Lyssarides said yesterday he did not mean members of his party were being paid to get rid of him.

    "What I did say was, `Who would be happy today about Lyssarides being absent from Cyprus' political life during this difficult time?' Some people who have bad plans for Cyprus. So these people will be so happy they would give you money and medals. I did not say that they had taken money."

    Lyssarides also suggested that the public take another look at his statements and gave a rundown of the events leading up to his statements.

    He said 900 "crying" symposium attendants had asked him to be the new Movement's president and that only two "young" attendants had asked for a specific date for him to step down from the party's leadership.

    Lyssarides said he would usually have ignored such a demand by such an insignificant minority of members but had felt obliged to hit back with the controversial comments, "just to give the young a lesson on principals and respect."

    Lyssarides said he had offered to submit his resignation as leader but had been persuaded to stay on at least until the party was secure.

    He said that if the new party progressed well, he would consider resigning even before the next parliamentary elections in 2001.

    Lyssarides said he did not believe the new party had been damaged by his statements.

    One party member, however, yesterday resigned in anger at the calls for Lyssarides to stand down.

    Andreas Seismanis said yesterday what had happened on Sunday was the culmination of a long-simmering dispute.

    "I heavily feel the need (to resign) as a historical member of Edek and in the in the name of our struggle for freedom, democracy, peace and social justice... and in expression of my intense dissatisfaction on what was said at the founding meeting," Seismanis said.

    He said he was turning his back on a mentality that had arisen within the party and allowed new members to question its president.

    On hearing of Seismanis' resignation, Lyssarides told CyBC: "I will speak to him. He is a poet, he is emotional."

    Former Defence Minister and party vice-president Yiannakis Omirou yesterday said Lyssarides’ statements had been due to emotional overload.

    He was echoed by deputy Takis Hadjidemetriou, who said Lyssarides had been in emotional overdrive, adding politicians were human after all.

    "It was a heavy atmosphere... we should not forget that (party) leaders also have their human moments, their human strengths and weaknesses."

    Tuesday, February 22, 2000

    [07] Police take three hours to find Limassol bomb site

    POLICE were yesterday investigating a mystery bomb blast in Limassol that does not seem to have caused anyone to lose any sleep.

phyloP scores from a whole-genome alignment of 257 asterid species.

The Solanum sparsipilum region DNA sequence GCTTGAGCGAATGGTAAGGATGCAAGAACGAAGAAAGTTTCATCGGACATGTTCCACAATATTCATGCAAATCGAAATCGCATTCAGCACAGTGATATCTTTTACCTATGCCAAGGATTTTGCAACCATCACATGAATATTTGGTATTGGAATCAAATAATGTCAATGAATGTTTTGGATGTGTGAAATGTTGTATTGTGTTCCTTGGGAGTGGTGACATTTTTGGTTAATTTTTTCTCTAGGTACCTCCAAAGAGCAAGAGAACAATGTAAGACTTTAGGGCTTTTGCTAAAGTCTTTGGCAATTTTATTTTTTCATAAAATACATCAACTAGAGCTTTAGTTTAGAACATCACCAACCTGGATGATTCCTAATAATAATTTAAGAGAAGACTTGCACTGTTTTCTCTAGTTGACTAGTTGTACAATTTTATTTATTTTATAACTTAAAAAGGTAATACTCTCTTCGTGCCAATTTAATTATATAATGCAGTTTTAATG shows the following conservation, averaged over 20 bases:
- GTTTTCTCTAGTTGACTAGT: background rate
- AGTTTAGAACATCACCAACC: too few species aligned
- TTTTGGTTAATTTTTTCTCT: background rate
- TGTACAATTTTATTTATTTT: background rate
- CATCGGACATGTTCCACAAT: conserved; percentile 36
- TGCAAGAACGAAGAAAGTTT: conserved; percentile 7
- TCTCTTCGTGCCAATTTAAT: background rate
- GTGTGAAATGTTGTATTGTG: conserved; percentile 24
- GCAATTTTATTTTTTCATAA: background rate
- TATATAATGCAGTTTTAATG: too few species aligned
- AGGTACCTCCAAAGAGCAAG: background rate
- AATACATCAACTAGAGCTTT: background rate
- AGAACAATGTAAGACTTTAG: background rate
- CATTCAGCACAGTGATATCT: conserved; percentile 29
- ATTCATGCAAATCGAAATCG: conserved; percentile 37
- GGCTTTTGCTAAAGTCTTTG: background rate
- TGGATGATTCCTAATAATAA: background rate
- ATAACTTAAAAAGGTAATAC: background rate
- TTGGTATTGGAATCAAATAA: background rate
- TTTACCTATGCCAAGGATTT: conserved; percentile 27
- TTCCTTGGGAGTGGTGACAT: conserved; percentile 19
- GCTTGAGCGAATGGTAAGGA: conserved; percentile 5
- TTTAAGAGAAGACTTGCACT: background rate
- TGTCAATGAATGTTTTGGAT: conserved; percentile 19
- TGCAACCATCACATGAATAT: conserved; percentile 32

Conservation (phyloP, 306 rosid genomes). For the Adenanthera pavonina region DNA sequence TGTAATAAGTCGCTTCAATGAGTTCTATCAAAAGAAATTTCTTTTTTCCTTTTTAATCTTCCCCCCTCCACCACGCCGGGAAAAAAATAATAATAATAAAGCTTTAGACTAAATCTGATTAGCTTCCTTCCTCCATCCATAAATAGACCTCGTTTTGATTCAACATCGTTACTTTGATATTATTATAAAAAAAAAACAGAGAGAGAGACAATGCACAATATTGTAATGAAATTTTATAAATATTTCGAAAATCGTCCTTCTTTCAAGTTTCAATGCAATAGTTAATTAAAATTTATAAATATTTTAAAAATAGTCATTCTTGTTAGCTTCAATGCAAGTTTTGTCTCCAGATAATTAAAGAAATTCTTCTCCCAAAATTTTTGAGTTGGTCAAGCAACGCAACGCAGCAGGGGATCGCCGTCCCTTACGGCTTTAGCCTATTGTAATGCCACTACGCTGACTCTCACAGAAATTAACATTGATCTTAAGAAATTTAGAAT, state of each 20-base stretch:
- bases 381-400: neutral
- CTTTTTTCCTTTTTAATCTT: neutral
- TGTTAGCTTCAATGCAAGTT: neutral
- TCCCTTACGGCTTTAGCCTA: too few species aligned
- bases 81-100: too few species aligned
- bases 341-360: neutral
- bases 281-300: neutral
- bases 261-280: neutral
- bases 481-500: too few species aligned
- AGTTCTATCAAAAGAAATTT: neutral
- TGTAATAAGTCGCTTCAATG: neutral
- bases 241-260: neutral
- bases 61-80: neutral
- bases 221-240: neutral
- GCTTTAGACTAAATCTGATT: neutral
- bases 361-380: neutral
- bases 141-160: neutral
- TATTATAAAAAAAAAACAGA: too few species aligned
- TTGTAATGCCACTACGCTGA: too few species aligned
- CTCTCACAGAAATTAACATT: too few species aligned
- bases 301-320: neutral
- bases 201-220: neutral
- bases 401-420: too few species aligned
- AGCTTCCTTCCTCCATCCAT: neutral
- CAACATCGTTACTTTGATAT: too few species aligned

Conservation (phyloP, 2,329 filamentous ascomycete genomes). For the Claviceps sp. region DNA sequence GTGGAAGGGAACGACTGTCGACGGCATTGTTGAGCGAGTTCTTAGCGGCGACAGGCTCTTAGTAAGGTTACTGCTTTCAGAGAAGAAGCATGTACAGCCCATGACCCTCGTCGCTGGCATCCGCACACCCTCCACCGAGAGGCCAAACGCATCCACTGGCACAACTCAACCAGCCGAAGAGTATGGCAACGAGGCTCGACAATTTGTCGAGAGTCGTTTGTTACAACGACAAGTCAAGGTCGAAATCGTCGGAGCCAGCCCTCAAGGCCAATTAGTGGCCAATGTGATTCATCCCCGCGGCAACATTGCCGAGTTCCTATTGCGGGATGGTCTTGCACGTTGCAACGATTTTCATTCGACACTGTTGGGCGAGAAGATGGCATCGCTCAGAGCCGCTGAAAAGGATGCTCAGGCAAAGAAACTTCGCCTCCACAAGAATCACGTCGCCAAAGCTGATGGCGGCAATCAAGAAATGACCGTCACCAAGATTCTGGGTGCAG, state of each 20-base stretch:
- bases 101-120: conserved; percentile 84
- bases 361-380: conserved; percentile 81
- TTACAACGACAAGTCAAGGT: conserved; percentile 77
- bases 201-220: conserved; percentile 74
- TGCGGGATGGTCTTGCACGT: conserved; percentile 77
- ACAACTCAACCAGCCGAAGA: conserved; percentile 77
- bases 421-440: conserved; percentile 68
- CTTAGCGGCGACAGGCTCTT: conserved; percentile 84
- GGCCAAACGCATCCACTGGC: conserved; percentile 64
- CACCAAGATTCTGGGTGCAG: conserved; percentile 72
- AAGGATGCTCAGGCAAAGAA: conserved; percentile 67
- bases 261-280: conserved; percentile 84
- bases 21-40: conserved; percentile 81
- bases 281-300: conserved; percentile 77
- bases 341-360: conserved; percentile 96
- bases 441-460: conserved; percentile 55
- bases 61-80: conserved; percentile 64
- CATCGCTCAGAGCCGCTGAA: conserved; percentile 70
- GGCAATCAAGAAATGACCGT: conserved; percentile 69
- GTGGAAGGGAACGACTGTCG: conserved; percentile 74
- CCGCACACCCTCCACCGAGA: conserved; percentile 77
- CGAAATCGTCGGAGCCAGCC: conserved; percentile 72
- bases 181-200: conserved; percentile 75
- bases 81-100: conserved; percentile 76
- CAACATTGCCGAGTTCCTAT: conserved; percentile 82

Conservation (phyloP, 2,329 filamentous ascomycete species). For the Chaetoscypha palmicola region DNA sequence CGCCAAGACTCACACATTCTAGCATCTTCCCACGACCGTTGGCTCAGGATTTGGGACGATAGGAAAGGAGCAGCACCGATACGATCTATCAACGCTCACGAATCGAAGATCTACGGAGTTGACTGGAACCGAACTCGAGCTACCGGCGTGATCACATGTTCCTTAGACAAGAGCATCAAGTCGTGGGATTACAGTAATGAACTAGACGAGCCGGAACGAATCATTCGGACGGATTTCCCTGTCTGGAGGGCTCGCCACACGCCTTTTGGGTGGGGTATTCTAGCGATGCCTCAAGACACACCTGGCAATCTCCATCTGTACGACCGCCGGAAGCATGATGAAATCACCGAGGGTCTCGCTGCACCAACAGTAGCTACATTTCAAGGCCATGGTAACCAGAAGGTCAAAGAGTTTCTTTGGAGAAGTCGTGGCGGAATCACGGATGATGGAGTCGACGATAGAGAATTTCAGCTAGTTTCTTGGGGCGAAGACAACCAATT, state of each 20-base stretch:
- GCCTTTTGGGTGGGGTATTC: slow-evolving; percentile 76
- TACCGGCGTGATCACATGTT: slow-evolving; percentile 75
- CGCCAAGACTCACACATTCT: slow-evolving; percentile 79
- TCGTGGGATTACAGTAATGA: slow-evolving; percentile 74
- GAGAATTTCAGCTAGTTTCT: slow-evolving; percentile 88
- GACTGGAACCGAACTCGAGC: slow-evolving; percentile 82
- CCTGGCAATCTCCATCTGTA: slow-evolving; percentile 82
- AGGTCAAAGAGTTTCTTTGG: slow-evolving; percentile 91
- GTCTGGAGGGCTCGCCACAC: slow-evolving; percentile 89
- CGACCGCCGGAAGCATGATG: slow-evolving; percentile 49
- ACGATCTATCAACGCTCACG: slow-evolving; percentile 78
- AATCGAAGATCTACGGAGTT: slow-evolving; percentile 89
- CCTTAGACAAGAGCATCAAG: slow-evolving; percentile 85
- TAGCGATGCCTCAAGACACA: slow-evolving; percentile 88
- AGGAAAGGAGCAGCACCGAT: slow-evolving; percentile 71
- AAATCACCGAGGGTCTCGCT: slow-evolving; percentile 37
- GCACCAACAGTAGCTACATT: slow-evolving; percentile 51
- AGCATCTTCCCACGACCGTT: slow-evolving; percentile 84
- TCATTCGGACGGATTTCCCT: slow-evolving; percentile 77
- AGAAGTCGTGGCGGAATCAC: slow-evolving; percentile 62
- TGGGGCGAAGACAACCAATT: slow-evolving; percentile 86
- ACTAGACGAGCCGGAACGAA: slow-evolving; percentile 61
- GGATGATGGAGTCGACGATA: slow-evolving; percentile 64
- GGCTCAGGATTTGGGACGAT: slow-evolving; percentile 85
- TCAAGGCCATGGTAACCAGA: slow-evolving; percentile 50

Police said a loud explosion rocked the Enaerios area of the city at around 6am on Sunday, but were not able to find the site of the blast until 9.15, when someone finally reported it.

    A resident of the Aretousa apartment block on Kerkyra Street called police after noticing a wrecked car in the building's parking lot when he woke up.

    The bomb squad rushed to the scene. They found that a homemade high- intensity device placed on the front of the car had caused the blast.

    The car belongs to 25-year-old Natalia Prakhou from Russia, but was registered to Andreas Constantinou from Pano Polemidia in Limassol.

    Prakhou told investigators she had bought the vehicle from Constantinou but had not yet transferred the ownership.

    Tuesday, February 22, 2000

    [08] Government concern over Cook statement

    BRITISH Foreign Secretary Robin Cook has raised Nicosia's heckles by implying there could be no freedom of movement in Cyprus until Turkey joined the EU.

    Government Spokesman Michalis Papapetrou yesterday reacted tersely to statements Cook made in the House of Commons on February 15.

    Cook's statements were only publicised in Cyprus yesterday.

    Replying to a question on the Cyprus situation, the Foreign Secretary told the Commons: "Freedom of movement between the Republic of Cyprus and the occupied northern sector would apply only if Turkey simultaneously joined the European Union."

    Papapetrou insisted the position expressed by Cook was wrong.

    "We disagree with this opinion and we will with every opportunity convey and make clear our position till we persuade of the erroneousness of this approach," the spokesman told his daily briefing.

    "Our position is that the issue of freedom of movement is a basic human right and must definitely be a part of any settlement. It also cannot depend on the accession of any country to the EU," Papapetrou said.

    The spokesman made it clear the government would make its position on the issue clear to the British High Commissioner in Cyprus, Edward Clay, but stopped short of saying an official protest over the Cook statement would be lodged with the British government.

    © Copyright Cyprus Mail 2000